Tag Archives: growing up

Student Review: Posted (John David Anderson)

19 Dec

Posted is an exciting story about a male character named Frost who struggles to find his identity and solve the problems going on with his friends.




Frost wants to be the glue to keep his old and new friends together as one group instead of being five friends who fall apart.  But, when one person joins the group, another leaves, and when they try to fix this problem, it just gets worse.  Most of the sticky notes being passed around are full of humour and honesty, but some have very mean comments, and in the end, nothing will ever be the same with the kids at Branton Middle School.

This book has a lot of realistic drama with friends and family that is typical in middle school.  I like how this book is relatable because of those problems and the choices the main character makes.  I also like that there are different scenes in this book that I wouldn’t expect.  For example, a new girl comes in and another girl gets suspended.  I was very intrigued by the fact that there is a connection between the events, but I didn’t see it coming.

The characters were my favourite part of the story.  The author created unique ones that I don’t read about in other stories.  For example, there is a rich kid who doesn’t actually like doing what rich people do.  That’s interesting for me.

I wish this book had more details given about the adventures.  There are many fun adventures, but there are some parts that didn’t feel too real.  I don’t know that I would have enough energy to go up and down a deadly mountain like the kids do in the story.

I think I’d recommend this book for kids aged 8 to 12.  If they like friendship stories, diaries, and adventures, they’ll like this one.

This book has an awesome start and a touching ending.  I’m really glad I read it.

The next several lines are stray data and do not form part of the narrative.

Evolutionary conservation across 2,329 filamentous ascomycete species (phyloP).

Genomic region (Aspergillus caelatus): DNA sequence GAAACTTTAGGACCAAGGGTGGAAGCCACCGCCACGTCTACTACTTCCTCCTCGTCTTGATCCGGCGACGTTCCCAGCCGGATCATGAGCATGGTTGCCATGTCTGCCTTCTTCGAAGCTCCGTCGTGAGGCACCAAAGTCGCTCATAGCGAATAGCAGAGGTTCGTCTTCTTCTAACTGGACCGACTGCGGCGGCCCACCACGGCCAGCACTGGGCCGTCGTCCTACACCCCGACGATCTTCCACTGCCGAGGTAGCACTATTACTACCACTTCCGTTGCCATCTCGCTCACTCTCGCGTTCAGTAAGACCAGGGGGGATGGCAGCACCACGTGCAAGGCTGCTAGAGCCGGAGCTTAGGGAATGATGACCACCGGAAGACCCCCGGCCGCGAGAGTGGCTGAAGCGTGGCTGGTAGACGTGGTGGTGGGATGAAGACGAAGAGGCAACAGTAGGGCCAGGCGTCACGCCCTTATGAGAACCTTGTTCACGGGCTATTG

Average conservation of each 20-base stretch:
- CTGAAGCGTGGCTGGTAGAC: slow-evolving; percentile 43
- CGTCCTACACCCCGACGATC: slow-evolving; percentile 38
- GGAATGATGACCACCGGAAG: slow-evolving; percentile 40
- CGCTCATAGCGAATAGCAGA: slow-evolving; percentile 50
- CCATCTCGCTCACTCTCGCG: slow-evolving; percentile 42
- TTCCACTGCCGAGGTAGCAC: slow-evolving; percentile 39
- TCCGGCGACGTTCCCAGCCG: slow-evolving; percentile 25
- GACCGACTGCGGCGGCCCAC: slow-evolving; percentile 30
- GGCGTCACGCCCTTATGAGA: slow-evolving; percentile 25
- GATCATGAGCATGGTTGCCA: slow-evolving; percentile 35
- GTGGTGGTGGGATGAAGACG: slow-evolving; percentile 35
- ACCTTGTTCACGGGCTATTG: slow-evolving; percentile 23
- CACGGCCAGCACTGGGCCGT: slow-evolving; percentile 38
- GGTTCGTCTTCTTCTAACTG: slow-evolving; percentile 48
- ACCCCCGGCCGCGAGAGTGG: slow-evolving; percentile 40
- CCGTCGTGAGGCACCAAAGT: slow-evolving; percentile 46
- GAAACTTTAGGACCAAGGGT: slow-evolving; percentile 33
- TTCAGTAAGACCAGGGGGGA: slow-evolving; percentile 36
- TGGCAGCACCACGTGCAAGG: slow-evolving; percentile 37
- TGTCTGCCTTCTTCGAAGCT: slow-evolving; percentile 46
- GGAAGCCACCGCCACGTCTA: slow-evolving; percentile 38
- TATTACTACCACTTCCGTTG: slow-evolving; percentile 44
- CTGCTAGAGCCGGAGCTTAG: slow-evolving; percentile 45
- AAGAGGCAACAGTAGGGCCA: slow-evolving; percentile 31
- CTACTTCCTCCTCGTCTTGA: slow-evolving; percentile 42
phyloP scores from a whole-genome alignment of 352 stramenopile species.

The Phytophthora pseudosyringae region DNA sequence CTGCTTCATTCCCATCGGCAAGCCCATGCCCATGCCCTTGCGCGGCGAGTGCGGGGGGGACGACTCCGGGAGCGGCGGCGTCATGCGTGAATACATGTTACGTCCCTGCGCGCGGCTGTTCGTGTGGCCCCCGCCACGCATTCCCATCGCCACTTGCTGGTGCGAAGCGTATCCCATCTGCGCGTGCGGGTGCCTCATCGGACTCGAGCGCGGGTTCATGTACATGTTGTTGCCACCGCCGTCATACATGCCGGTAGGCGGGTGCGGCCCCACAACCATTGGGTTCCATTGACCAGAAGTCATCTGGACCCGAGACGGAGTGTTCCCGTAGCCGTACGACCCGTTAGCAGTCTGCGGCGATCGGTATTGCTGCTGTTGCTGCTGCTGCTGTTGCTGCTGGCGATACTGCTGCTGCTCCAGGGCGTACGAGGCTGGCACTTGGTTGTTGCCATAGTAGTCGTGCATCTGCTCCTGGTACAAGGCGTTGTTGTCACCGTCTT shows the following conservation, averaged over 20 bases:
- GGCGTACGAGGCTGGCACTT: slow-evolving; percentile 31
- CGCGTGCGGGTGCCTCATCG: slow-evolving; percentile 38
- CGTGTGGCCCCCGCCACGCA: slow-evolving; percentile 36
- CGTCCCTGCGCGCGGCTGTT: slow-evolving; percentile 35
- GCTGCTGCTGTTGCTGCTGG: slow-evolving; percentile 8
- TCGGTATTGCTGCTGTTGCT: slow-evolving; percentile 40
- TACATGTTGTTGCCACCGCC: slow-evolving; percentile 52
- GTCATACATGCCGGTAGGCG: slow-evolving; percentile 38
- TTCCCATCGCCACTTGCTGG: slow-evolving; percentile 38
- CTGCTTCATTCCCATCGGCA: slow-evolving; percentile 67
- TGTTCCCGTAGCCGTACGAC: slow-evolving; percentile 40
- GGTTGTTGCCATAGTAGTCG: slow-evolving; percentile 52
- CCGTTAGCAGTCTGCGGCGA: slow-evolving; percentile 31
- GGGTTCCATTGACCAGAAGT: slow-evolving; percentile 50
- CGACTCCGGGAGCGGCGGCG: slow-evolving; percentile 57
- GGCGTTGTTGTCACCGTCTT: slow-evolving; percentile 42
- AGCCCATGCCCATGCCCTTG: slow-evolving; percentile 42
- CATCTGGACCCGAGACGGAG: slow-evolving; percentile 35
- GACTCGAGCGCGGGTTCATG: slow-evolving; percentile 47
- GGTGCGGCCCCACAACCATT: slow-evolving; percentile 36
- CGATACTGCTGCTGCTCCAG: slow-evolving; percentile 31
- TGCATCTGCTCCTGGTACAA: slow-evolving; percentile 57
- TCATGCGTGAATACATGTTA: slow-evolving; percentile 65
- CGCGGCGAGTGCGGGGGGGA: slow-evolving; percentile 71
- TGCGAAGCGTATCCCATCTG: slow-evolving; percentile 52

Hannah B., grade 6


Isabella for Real (Margie Palatini)

17 Mar

I bet we’ve all wondered how our lives would change if we were all of a sudden famous, right?  Squinks, here’s a great story about a little girl named Isabella who suddenly finds fame … and finds out that it’s not quite what she expected it to be.


Isabella for Real   

1.  I don’t know that I’ve ever truly wanted to be famous.  As the eldest child, I know what it’s like to have siblings watching and copying my every move, so I don’t think I would’ve enjoyed being in the limelight much.  One of the biggest reasons I liked Isabella for Real is that Isabella’s expectations of fame change very quickly once she finds it.  I know she doesn’t really ask to be famous, but I loved the struggle she has with figuring it all out.

2.  My family is pretty kooky, so I completely enjoyed meeting all of Isabella’s eccentric relatives.  Plus, they keep her grounded, which is what all good families should do, so I’m glad she can count on them (even if they are sometimes  sources of potential embarrassment).

3.  I first fell in love with LeUyen Pham’s illustration when I read the Alvin Ho stories.  The drawings are just wonderful, and the comic strips in this story really propel it along.  To be honest, I wonder why the entire story wasn’t written in comic strips.

4.  I like epistolary novels and diary stories.  There’s something about the first-person perspective that just works with certain books, and this is one of them.  I like that Isabella for Real combines movie storyboards, comic strips, diary entries, and traditional narrative.  That’s kind of how my mind is.

5.  I’m glad that this book tackles the highs and lows of social media.  Smart phones and social apps weren’t really around in my day (dinosaur times, I know), so the problems that arise from them have only begun to find their way into MG and YA stories.  For this reason alone, I think Isabella for Real would be valuable in any elementary library or classroom.  (And for when the kids are older: Sophie Kinsella has a very funny take on Instagram in her novel My Not-So-Perfect Life.)